An American in Paris had its world premiere, appropriately, on Dec. 10, 2014 at the Théâtre du Châtelet — in The City of Light — where it played through Jan. 4, 2015. Shortly thereafter, An American in Paris made its Broadway debut, directed and choreographed by Christopher Wheeldon, on April 12, 2015 at the Palace Theatre, where it ran for 623 performances before closing on Oct. 9, 2016. The show earned 14 2015 Tony Award® nominations, including one for Best Musical, and won five Tonys, including Best Choreography (Christopher Wheeldon), Best Orchestrations (Christopher Austin, Don Sebesky, and Bill Elliott), Best Scenic Design of a Musical (Bob Crowley), and Best Lighting Design of a Musical (Natasha Katz), plus the Drama League Award for Best Musical, four Drama Desk Awards, four Outer Critics Circle Awards, two Theatre World Awards, and three Fred and Adele Astaire Awards.

An American in Paris will premiere at the Dominion Theatre in London’s West End on March 21, 2017. The show is currently booked through Sept. 30, 2017.

Emily Ferranti and Garen Scribner star as wealthy heiress and art connoisseur Milo Davenport and aspiring artist Jerry Mulligan in the U.S. tour of <em>An American in Paris</em>, playing Jan. 3-8 at DPAC (photo by Matthew Murphy)

Emily Ferranti and Garen Scribner star as wealthy heiress and art connoisseur Milo Davenport and aspiring artist Jerry Mulligan in the U.S. tour of An American in Paris (photo by Matthew Murphy)

The current tour of An American in Paris is produced by Stuart Oken, Van Kaplan, and Roy Furman by special arrangement with Elephant Eye Theatrical, the Pittsburgh CLO, and Théâtre du Châtelet. In addition to Broadway and tour director and choreographer Christopher Wheeldon, the show’s creative team includes musical adaptor and supervisor Rob Fisher, music supervisor Todd Ellison, music coordinator Seymour Red Press, music director/conductor David Andrews Rogers, scenic and costume designer Bob Crowley, lighting designer Natasha Katz, props supervisor Kathy Fabian/Propstar, projection designer 59 Productions, sound designer Jon Weston, fight director UnkleDave’s Fight-House, associate director/choreographer Dontee Kiehn, associate choreographer/resident director Sean Maurice Kelly, production supervisor Rick Steiger, production stage manager Kenneth J. Davis, and assistant stage managers Donavan Dolan and Laura C. Nelson. The tour also features orchestrations by Christopher Austin and Bill Elliott and dance arrangements by Sam Davis.

In addition to former San Francisco Ballet soloist Garen Scribner as the passionate expatriate painter Jerry, former Miami City Ballet soloist Sara Esty as the lovely and mysterious Lise, and Nick Spangler as Henri the heir to a textile fortune who’d chuck it all for a show-business career, the tour stars Emily Ferranti as Milo Davenport, a strong-willed American heiress, art and music connoisseur, and patron to ex-American GI and composer Adam Hochberg; Etai Benson as Adam; and Gayton Scott as Henri’s mother, Madame Baurel. Their co-stars include Barton Cowperthwaite as a Returning Soldier and Lise’s Ballet Partner; Caitlin Meighan as the Returning Soldier’s Wife; Don Noble as Henri’s father, Monsieur Baurel, and a Store Manager; Kyle Vaughn as Lise’s choreographer Mr. Z; and Laurie Wells as Olga the Russian ballet teacher.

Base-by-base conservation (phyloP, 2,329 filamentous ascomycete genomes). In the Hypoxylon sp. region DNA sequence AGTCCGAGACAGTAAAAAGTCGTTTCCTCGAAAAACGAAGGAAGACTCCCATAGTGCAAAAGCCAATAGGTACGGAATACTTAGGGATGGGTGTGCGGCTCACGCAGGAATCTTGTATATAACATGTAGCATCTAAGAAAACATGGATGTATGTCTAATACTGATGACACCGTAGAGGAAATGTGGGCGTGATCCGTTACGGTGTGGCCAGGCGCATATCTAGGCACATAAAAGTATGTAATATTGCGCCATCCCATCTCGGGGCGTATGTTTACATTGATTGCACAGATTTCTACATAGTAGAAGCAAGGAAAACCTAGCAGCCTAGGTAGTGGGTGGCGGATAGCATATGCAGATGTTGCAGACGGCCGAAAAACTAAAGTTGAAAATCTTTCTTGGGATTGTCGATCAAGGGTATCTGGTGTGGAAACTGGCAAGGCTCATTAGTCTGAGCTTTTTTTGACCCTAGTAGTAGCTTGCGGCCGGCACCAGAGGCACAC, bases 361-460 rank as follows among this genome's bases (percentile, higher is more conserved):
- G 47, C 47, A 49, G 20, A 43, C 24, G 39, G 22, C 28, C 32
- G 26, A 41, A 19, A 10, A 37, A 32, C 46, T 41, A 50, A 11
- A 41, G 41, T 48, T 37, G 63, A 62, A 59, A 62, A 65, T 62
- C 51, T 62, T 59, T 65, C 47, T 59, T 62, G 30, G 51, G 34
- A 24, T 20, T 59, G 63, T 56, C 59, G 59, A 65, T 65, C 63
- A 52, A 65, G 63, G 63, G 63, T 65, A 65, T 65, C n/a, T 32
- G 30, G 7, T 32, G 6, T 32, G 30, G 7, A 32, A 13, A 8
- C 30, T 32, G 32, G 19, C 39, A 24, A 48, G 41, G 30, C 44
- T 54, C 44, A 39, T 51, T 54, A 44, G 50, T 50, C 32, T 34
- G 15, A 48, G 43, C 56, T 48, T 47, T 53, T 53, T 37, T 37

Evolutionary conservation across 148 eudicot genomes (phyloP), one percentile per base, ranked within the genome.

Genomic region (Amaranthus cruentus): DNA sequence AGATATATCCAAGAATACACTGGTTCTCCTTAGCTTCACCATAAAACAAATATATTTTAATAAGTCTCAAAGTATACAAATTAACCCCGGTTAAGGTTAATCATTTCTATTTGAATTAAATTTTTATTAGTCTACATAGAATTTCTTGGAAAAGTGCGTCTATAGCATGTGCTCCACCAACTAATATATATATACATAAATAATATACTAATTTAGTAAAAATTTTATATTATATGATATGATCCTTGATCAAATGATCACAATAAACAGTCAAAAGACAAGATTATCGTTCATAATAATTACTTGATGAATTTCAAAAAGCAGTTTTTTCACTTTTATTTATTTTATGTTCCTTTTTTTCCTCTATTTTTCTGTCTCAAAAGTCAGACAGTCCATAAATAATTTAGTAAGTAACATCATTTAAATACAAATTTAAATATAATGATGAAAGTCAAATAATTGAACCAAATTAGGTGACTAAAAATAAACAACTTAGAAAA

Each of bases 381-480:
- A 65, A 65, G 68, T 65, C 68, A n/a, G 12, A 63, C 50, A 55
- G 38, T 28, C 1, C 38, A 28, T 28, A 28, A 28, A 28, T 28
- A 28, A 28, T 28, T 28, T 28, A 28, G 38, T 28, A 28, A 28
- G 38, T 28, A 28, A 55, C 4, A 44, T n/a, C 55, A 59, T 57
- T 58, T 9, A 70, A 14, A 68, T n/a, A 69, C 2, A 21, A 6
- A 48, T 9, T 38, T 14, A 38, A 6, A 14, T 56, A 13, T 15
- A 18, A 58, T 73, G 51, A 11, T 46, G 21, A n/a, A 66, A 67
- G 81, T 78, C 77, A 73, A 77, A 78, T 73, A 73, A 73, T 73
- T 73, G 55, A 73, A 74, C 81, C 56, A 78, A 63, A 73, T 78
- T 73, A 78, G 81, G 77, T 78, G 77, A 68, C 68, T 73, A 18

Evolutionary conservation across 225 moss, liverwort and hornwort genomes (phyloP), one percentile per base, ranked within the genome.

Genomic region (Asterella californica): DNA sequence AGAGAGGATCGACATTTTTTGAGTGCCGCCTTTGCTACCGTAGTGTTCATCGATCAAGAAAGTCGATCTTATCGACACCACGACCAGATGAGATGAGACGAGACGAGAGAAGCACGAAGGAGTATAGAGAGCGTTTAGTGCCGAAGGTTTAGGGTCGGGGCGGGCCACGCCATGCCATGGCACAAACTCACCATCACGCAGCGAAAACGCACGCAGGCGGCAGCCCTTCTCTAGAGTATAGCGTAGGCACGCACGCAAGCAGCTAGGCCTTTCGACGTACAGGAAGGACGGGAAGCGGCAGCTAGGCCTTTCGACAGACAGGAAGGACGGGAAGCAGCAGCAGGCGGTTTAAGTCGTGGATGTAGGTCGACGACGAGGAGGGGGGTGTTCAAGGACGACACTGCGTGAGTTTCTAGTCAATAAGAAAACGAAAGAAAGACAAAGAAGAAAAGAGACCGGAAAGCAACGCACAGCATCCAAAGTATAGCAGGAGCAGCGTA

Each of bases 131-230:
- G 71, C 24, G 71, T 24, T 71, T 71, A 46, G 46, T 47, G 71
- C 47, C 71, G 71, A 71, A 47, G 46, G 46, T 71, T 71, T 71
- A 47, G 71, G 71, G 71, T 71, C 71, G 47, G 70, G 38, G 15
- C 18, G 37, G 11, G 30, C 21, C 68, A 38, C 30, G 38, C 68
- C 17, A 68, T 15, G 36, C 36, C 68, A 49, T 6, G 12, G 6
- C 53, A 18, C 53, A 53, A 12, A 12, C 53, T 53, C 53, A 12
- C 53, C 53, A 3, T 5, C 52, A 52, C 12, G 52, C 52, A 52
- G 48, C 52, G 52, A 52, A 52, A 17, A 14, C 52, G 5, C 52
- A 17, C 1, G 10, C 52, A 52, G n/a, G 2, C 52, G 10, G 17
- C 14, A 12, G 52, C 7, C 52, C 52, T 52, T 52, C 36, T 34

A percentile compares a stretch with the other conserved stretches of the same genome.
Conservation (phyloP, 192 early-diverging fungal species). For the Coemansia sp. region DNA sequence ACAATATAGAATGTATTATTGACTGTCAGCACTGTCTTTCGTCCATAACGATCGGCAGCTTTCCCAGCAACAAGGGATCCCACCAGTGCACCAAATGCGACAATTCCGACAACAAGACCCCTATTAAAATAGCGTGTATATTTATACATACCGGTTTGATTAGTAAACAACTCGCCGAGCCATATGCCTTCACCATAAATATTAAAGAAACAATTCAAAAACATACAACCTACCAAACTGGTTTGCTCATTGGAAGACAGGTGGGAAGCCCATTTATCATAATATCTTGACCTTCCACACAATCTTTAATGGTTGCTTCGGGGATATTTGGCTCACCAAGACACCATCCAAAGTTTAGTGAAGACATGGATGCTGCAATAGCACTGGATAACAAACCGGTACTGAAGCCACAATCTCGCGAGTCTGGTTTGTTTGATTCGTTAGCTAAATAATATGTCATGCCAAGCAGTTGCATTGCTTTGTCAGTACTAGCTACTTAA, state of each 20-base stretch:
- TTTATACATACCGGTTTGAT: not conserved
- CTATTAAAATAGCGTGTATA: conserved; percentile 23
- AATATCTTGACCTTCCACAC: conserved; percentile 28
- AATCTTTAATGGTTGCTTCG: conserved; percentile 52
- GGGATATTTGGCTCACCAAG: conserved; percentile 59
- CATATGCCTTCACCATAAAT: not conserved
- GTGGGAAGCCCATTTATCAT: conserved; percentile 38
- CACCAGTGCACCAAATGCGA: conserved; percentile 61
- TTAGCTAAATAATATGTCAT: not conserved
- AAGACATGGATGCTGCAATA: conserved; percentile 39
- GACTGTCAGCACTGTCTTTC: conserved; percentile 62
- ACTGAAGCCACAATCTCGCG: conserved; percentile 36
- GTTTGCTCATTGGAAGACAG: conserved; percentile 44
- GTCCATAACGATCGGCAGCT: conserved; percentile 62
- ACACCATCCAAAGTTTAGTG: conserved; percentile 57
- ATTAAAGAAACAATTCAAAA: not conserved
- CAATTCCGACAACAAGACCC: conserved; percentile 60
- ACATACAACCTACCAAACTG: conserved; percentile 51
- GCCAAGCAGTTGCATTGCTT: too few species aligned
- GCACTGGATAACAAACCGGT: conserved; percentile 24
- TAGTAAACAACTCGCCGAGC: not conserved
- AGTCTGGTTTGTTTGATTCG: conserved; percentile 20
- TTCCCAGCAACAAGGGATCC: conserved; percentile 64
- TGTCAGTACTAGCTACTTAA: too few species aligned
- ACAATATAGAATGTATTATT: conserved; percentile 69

The Ensemble includes Karolina Blonski, Brittany Bohn, Stephen Brower (Adam and Henri understudy), Randy Castillo, Jessica Cohen, Alexa De Barr, Leigh-Ann Esty (Lise alternate), Sayiga Eugene Peabody, Alexandra Pernice (Milo understudy), David Prottas (Adam understudy), Lucas Segovia, Ryan Steele (Jerry alternate), Dana Winkle (Milo and Madame Baurel understudy), Erica Wong, and Blake Zelesnikar. Swings include Jace Coronado (Mr. Z, Monsieur Baurel, and Store Manager understudy), assistant dance captain Ashley Dupeé (Olga and Returning Soldier’s Wife understudy), Erika Hebron (Olga understudy), dance captain Christopher M. Howard (Henri, Mr. Z, Returning Soldier, Store Manager, and Lise’s Ballet Partner understudy), Colby Q. Lindeman (Mr. Z, Returning Soldier, and Lise’s Ballet Partner understudy), Nathalie Marrable (Olga understudy), Tom Mattingly (Returning Soldier and Lise’s Ballet Partner understudy), Alida Michal (Returning Soldier’s Wife understudy), Sayiga Eugene Peabody, and Danielle Santos (Returning Soldier’s Wife understudy).

Nick Spangler (center) stars as aspiring song-and-dance man Henri Baurel (photo by Matthew Murphy)

Nick Spangler (center) stars as aspiring song-and-dance man Henri Baurel (photo by Matthew Murphy)